Howard Ferguson
The work that put Belfast-born Howard Ferguson (1908-1999) on the musical map was his Octet, scored for the same forces as Schubert's, written when he was a young man of 24. Dedicated to his composition teacher at the Royal College of Music, R. O. Morris (whose other students included Gerald Finzi, Michael Tippett, Constant Lambert and Edmund Rubbra), the work began life as a clarinet quintet, then was expanded into an octet at Morris' suggestion.  Here is its first recording, made ten years later:

Howard Ferguson: Octet, Op. 4
The Griller String Quartet (Griller-O'Brien-Burton-Hampton)
augmented by
Pauline Juler, clarinet
Cecil James, bassoon
Dennis Brain, horn
James Merrett, double bass
Recorded April 7 and May 24, 1943
Decca AK 1095 through AK 1097, three 78-rpm records
Link (FLAC files, 53.49 MB)
Link (MP3 files, 32.61 MB)

This is one of Dennis Brain's earliest recordings, and, of course, he would make many more before his untimely death in 1957 of an auto accident. It appears, however, that this is the only recording by Pauline Juler (1914-2003), a fact that seems doubly regrettable when one hears her fine account of the prominent clarinet part in Ferguson's Octet. But Juler, who had studied with Charles Draper, gave up performing publicly after her marriage to cellist Bernard Richards in 1948.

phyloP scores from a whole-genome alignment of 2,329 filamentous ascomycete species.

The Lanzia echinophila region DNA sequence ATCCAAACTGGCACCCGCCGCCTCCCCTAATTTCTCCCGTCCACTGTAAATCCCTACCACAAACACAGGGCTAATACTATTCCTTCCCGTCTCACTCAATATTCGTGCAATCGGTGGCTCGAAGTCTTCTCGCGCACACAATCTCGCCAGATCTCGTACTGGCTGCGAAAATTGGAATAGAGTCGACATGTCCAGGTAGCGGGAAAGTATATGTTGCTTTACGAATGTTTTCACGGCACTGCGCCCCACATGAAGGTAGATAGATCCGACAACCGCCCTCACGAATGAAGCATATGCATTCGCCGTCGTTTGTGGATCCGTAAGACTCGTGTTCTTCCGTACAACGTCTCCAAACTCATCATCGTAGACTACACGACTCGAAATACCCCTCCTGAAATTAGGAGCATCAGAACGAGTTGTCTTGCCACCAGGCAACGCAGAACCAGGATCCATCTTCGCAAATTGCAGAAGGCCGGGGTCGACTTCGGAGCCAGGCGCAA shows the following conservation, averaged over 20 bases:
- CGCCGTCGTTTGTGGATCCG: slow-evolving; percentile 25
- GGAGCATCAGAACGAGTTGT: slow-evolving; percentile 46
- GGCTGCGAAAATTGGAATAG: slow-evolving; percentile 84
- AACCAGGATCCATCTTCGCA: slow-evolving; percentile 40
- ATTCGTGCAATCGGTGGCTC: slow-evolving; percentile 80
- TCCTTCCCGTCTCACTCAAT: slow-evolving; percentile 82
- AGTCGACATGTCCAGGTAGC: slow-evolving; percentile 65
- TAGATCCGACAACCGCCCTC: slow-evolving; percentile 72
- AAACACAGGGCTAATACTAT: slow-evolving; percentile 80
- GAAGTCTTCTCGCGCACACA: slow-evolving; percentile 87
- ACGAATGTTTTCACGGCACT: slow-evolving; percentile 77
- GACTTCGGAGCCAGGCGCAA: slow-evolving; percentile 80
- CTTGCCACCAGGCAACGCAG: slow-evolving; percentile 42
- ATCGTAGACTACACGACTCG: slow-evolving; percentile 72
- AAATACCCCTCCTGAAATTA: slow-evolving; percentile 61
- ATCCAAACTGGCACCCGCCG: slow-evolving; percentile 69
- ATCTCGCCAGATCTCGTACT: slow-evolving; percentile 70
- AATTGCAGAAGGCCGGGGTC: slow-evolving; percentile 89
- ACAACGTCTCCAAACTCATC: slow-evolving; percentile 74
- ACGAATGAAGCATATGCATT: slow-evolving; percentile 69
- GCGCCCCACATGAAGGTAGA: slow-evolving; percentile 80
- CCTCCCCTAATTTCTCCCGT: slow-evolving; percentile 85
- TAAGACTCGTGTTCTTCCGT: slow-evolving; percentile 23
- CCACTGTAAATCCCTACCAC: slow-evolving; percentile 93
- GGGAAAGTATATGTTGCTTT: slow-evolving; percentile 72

Wednesday, January 17, 2018

Beethoven: Sonata, Op. 109 (Denis Matthews)

Denis Matthews
Happy New Year! For my first post of 2018, I offer the first recording by Denis Matthews of a piano sonata by Beethoven, one of two composers with which he was most closely associated (the other being Mozart):

Beethoven: Piano Sonata No. 30 in E Major, Op. 109
Purcell: Suite No. 2 in G Minor, Z. 661
Denis Matthews, piano
Recorded May 15 and 31, 1946
Columbia DX 1509 through DX 1511, three 78-rpm records
Link (FLAC files, 57.34 MB)
Link (MP3 files, 37.02 MB)

As always, I didn't mean to be away from blogging quite so long! It's true that I haven't been acquiring records lately, certainly not at anything like my old rate, but I haven't been idle with respect to my record hobby - far from it! I was sidetracked, just before Christmas, with the exciting discovery (for me) that two vintage record magazines are now available online from the Internet Archive, both published by the H. Royer Smith Company of Philadelphia - Disques (1930-33) and The New Records (1933-56). (Granted, this is not a complete run of the latter, but it at least takes one well into the mono LP era.) So I have spent most of my free time perusing these. Particularly exciting is the chance to obtain issue dates for American Columbia releases of the early and middle 1930s, information about this period being rather hard to come by. I have updated my three Columbia discographical files to reflect what I have found:

Columbia Masterworks Sets
Columbia Blue Label -D Series
Columbia Celebrity -M Series

For the first two of these, only the information on issue dates has had to be updated, but for the Celebrity Series I have added a few actual titles of whose existence I was previously unaware.

Perhaps some day I will do a series on month-by-month issue dates of Columbia Masterworks sets in the USA.